Payment of water charges binding on cement factories, SC told

Published November 19, 2020
The information was given to the court during the hearing of a suo motu case about the drying up of Katas Raj pond, regarded as sacred by Hindus. — File photo
The information was given to the court during the hearing of a suo motu case about the drying up of Katas Raj pond, regarded as sacred by Hindus. — File photo

ISLAMABAD: The Supreme Court was informed on Wednesday that Jhelum’s defunct district council had levied water conservancy charges on cement factories and heavy industrial units.

According to a report furnished by Additional Advocate General Chaudhry Faisal Hussain on behalf of the deputy commissioner of Jhelum, the defunct district council had installed water meters at the three water sources of Gharibwal Cement Factory, Dandot Cement Factory and Best Way Cement Company to assess the commercial use by the units.

The information was given to the court during the hearing of a suo motu case about the drying up of Katas Raj pond, regarded as sacred by Hindus.

On Nov 6, the Supreme Court had ordered the Punjab government to submit a report showing updated data regarding amounts generated by way of water charges for industrial and domestic users.

In 2018, the Supreme Court had imposed a ban on extraction of underground water by cement factories.

Court hears case about drying up of Katas Raj pond

The fresh report explained that water meters were installed in these industrial units, but the deduction for domestic use could not be calculated as the domestic rate had not been finalised yet by Punjab’s local government department.

The report explained that the management of Gharibwal cement factory had developed a water source at Pind Dadan Khan, about 20 kilometres from the plant.

The water is brought through pipelines from the source to the factory whereas the defunct district council had installed water meters at the source to assess the extent of commercial usage and a small water meter inside the factory to assess domestic use.

The report said the Gharibwal factory had paid nothing to the district council on account of water conservancy charges due to a stay order given by the Lahore High Court on Nov 26, 2018.

An amount of Rs590 million is outstanding against the factory for services utilised between May 2018 and Oct 2020.

Likewise, Dandot Cement Factory has paid Rs100 million, against Rs109 million, from May 2018 to Oct 2019 as water conservancy charges. The factory’s water source is a natural spring. The water is first accumulated in two ponds and then supplied through steel pipelines to the factory.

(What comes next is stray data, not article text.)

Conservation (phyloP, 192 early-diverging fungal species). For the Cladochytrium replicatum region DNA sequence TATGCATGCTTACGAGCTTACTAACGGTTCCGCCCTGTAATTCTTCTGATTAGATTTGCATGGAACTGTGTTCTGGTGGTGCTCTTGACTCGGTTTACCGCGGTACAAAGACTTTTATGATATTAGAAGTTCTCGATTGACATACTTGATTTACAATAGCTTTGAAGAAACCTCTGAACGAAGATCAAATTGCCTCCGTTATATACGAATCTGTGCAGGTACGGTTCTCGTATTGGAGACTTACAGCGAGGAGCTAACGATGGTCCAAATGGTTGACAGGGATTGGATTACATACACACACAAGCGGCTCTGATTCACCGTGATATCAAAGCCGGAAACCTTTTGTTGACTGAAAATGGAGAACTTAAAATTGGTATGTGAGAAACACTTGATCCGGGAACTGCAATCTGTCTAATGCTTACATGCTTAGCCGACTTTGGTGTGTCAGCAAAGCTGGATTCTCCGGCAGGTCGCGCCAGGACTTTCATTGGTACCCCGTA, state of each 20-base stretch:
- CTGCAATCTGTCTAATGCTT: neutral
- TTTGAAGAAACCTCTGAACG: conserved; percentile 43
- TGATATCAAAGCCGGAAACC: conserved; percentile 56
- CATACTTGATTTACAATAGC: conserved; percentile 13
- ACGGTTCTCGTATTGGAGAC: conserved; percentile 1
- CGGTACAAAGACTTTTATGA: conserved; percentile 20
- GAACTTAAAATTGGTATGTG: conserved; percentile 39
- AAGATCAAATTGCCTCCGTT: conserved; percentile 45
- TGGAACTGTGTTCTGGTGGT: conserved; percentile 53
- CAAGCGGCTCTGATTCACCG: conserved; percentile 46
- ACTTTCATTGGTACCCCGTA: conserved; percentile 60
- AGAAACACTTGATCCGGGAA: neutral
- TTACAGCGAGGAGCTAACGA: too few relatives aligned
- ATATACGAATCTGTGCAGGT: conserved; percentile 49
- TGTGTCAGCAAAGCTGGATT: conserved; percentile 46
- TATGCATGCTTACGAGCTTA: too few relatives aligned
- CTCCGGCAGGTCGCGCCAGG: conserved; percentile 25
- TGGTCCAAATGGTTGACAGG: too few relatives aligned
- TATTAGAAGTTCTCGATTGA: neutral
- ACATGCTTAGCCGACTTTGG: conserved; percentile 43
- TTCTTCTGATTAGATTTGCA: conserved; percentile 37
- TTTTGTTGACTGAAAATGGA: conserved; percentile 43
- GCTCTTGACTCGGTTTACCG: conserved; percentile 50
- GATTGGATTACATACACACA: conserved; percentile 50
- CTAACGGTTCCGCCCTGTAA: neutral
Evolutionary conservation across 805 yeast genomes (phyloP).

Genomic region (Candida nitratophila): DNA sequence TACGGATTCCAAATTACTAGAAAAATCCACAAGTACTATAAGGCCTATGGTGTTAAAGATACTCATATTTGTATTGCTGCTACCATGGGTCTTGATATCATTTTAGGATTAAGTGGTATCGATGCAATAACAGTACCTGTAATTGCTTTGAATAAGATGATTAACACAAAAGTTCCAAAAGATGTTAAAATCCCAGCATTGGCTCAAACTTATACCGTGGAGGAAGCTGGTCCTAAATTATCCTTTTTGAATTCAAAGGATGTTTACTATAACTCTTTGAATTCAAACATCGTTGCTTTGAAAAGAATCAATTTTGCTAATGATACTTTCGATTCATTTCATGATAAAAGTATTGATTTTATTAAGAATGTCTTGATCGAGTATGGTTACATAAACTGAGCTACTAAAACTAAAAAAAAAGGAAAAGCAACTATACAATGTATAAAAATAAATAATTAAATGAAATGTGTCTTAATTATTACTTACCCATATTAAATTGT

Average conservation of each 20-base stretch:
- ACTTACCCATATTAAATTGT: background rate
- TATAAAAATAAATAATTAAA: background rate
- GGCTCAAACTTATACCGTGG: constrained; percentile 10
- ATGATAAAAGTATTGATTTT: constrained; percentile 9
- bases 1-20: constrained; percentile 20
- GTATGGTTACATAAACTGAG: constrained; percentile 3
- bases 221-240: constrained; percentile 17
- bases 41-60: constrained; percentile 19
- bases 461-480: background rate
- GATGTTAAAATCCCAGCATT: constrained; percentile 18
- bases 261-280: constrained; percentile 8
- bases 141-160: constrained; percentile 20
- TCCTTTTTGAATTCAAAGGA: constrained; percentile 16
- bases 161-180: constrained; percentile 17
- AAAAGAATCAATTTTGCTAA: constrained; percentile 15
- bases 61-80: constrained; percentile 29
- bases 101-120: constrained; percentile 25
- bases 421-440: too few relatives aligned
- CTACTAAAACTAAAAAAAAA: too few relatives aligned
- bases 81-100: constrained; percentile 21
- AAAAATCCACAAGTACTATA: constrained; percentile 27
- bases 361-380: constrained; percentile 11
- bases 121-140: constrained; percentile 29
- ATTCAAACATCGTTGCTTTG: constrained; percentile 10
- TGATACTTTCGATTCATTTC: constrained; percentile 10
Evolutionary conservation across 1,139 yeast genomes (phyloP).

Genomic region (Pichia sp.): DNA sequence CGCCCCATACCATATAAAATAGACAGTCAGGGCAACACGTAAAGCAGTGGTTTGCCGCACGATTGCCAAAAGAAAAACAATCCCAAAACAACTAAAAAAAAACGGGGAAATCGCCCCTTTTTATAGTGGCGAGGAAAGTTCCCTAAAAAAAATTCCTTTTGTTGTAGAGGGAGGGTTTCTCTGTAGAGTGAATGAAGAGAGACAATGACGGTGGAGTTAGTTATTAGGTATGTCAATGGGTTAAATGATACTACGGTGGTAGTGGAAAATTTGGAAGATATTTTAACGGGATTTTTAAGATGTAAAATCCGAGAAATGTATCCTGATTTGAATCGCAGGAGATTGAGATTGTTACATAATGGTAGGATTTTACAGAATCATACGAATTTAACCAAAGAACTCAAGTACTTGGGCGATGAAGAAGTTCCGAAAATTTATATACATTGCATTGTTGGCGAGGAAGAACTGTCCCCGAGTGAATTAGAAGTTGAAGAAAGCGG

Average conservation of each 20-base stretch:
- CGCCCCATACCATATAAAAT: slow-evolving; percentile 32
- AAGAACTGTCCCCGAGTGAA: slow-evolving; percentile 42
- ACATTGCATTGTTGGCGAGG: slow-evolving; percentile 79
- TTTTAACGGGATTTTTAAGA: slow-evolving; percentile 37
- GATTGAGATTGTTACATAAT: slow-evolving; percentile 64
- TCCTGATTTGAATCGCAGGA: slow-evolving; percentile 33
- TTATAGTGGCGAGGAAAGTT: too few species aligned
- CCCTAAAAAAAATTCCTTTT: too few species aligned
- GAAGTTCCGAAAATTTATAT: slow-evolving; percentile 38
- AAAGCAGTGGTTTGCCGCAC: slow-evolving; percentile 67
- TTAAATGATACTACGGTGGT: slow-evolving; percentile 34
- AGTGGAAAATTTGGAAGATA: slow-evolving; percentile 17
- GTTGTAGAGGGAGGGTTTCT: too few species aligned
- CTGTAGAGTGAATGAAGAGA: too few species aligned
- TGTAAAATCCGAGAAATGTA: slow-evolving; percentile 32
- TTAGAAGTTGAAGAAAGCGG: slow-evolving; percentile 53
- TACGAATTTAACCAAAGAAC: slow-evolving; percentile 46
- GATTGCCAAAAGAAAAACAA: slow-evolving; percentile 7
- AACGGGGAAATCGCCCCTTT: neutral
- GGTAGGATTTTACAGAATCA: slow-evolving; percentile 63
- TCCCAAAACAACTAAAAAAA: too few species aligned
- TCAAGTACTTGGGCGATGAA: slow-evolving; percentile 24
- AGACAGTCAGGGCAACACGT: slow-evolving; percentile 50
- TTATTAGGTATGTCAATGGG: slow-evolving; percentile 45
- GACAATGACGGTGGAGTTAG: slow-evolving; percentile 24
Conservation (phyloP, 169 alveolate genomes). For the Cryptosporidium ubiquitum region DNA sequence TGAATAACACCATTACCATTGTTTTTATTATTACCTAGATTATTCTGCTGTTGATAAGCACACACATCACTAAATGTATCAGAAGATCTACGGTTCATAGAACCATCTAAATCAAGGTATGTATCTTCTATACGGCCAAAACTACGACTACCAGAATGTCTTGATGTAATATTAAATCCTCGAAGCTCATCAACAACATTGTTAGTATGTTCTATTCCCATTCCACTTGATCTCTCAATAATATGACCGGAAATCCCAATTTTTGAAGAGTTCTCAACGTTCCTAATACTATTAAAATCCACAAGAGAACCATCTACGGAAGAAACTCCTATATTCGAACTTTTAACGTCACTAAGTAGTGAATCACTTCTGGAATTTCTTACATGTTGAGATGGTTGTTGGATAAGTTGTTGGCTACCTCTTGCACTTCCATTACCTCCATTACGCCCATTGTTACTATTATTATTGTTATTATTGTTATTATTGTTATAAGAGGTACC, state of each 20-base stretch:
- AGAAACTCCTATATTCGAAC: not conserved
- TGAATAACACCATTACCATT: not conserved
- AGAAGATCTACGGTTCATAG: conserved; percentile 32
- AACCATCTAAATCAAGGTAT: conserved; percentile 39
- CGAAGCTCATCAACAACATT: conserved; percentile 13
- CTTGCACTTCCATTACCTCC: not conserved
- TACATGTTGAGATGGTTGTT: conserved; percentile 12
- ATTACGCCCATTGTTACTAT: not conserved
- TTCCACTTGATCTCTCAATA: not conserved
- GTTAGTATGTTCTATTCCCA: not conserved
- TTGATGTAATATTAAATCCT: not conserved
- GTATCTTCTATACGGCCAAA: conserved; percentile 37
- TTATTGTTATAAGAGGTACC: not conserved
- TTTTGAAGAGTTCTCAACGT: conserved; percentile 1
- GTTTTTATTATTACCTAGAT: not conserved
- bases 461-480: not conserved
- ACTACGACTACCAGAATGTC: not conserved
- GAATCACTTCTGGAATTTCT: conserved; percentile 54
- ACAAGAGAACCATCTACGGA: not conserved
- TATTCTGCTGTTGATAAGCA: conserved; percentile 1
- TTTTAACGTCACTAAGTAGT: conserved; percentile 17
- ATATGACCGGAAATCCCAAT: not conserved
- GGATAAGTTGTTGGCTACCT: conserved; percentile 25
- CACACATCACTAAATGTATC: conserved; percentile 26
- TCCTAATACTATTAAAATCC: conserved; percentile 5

Due to non-payment of dues, the water connection was disconnected on Nov 1 last year. The factory has been shut down since November last year on account of internal issues like change of management and payments to labourers.

About the Bestway Cement Factory at Choa Sayden Shah, the report said the factory had started extraction of water through tube-wells after getting approval from Jhelum’s defunct district council.

The factory has already paid the entire dues of Rs28.2 million, but has stopped extracting water since May last year. The factory has applied for extraction of water to Pind Dadan Khan council.

Minorities’ places of worship

During the Supreme Court hearing, the Pakistan Hindu Council’s chairman and member of National Assembly, Ramesh Kumar Vankwani, regretted that not a single deity was available at the Ram Chandar temple as well as at the temple inside Katas Raj.

There are 1,221 Hindu temples and 589 Gurdwaras in the country while 15,849 acres of land belonging to the Hindu community was in possession of the Evacuee Trust Property Board (ETPB), Mr Vankwani said. But only 31 temples and Gurdwaras were functional currently.

Since Katas Raj temple has no permanent worshipper, a worshipper has to be brought all the way from Sukkur whenever needed.

The court ordered the ETPB chairman to submit a report about minorities during the next hearing.

Published in Dawn, November 19th, 2020

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